22 Nov 2007

Working The Boxes: CONAN THE BARBARIAN #109-#112

In Working The Boxes we highlight any recent back issue purchases we've found buried in comic boxes or discovered on eBay that we think are worthy of further attention.

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By Matt C

Up until a few years ago I never really cared for Robert E Howard's most successful literary creation, Conan: I was aware of him, and aware that the Marvel comics series was highly regarded, but I only had a basic idea of the character and I'd never even seen the Arnie movie, Conan The Barbarian (an admission I'm sure will be frowned on in some circles!). I was pretty certain that situation would always remain the same and I'd never give the character further investigation. Conan #0, published by Dark Horse in 2003, changed all that. I was impressed enough to return for the #1 issue, and have been hooked from thereon in. The title's consistently bowled me over with the quality of writing and art , and I'm not embarrassed to admit it: I'm a fan!!

So what about all the Bronze Age Conan books from Marvel? Would I get the same thrill I do from the current stuff or would they all seem a bit dated by today’s standards? Only one way to find out: I took the plunge and picked up a pile of cheap back issues of Conan The Barbarian recently (all around #100 onwards - earlier issues are slightly more pricey!) to see how I'd get on.

You know what? This stuff is frickin' great, by Crom!

I should've known really: written by the vastly underrated Roy Thomas (underrated in the sense that, seeing how much amazing stuff he wrote he should be considered as one of the industry legends) with art by the late John Buscema (who's run on Avengers, inked by Tom Palmer, is pretty damn close to perfection), putting these two together meant you'd get a solid read at the very least. The issues I read exceeded expectations: action-packed, witty and highly addictive.

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The main, complete arc in the bundle I picked up is an adaptation of the Sons Of The Bear God by Norvell W. Page which, from what I can gather through the magic of Google, is a pulp novel featuring Prester John and not the Barbarian himself. The arc runs from #109 to #112 of the comic and, whatever its origins, it's a damn fine adventure yarn.

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It starts off with Conan and his reluctant companion, Erfu - a wannabe sorcerer - being attacked by the Sons of Shem on the outskirts of the "haunted" Devil Grass. Outnumbered, they flee into the "emerald sea" and it doesn't take them long before another battle erupts between Conan and a bunch of dwarves who have mysteriously managed to enslave a band of brawny warriors from Aesgaard.

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The following chapters take us too the dwarf city where Conan hooks up with an enchanting young lady - the unfortunately named Tossa (!) - gets forced into a gladiatorial arena to fight a massive bear, decides to overthrow the dwarf-king, and typically acts like a law unto himself.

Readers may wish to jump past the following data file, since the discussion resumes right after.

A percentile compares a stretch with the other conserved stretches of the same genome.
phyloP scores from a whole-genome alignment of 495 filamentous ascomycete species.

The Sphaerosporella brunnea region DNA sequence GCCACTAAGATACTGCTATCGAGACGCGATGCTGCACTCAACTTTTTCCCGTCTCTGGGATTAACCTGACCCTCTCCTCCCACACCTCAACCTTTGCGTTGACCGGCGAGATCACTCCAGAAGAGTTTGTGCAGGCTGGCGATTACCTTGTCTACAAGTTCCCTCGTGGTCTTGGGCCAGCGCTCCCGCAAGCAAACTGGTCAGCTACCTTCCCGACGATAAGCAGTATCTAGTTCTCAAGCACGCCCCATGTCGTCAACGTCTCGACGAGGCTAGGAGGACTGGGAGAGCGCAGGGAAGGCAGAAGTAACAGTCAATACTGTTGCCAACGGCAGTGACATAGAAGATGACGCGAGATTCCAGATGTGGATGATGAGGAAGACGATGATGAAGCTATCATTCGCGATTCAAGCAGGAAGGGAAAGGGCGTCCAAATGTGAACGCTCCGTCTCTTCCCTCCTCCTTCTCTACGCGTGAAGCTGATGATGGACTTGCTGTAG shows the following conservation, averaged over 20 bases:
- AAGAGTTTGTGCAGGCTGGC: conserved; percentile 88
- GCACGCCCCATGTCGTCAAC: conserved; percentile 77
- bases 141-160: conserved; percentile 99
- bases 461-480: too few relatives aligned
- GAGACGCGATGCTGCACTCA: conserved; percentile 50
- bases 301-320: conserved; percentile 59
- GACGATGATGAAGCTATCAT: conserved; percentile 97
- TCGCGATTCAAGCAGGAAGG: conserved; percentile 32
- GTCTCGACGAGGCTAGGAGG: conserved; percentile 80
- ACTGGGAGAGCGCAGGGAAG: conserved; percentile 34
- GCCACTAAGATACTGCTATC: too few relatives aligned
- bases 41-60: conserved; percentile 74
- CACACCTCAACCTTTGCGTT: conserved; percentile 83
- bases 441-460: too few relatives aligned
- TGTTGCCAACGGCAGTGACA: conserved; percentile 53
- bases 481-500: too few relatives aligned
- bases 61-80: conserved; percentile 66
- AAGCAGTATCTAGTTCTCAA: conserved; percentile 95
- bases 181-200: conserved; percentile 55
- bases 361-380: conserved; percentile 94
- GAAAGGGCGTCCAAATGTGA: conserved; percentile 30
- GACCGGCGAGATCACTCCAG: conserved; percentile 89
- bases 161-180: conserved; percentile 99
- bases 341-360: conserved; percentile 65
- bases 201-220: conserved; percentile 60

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Thomas brings the character to life with ease, no doubt after having spent so much time putting words in the Cimmerian's mouth writing him had become second nature - he nails the character's unsuppressed disdain at so-called "civilized" cultures. Buscema always excelled at portraying muscular men (or women) in the throes of battle, and while this may not be the best example of his work you could find it's still beautifully evocative and dynamic.

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So, count me down as full convert to Conan comics, be they old or new. I have no idea how this story stands up against other tales from the various books & magazines he appeared in during the 70s, but I'm guessing (and using the fact that I can't find any details of reprints as evidence and the original source material didn't even feature him) that this wouldn't rank as one of the most revered comic book adaptations of Howard's most famous creation. Which means there's a wealth of possibly even better material out there for me to get my hands on!!

I'll be searching through back issue boxes and eBay for more (any recommendations would be appreciated!) and would advise anyone who loves the character but is only familiar with the Dark Horse series, to take the plunge too - I'd bet money that you won’t regret it!


Tommie said...

Blog looks like it's shaping up to being great. Well done guys!

Anonymous said...

Since I'm Bournemouth's resident Robert E Howard expert, I couldn't resist commenting on this post. The Marvel output during the 1970s is well worth seeking out, particularly since most of it remains relatively cheap. There were a lot of Conan colour comics in the bargain bins at Bristol this year for 50p a throw, so your best bet to stock up will probably be Bristol 2008.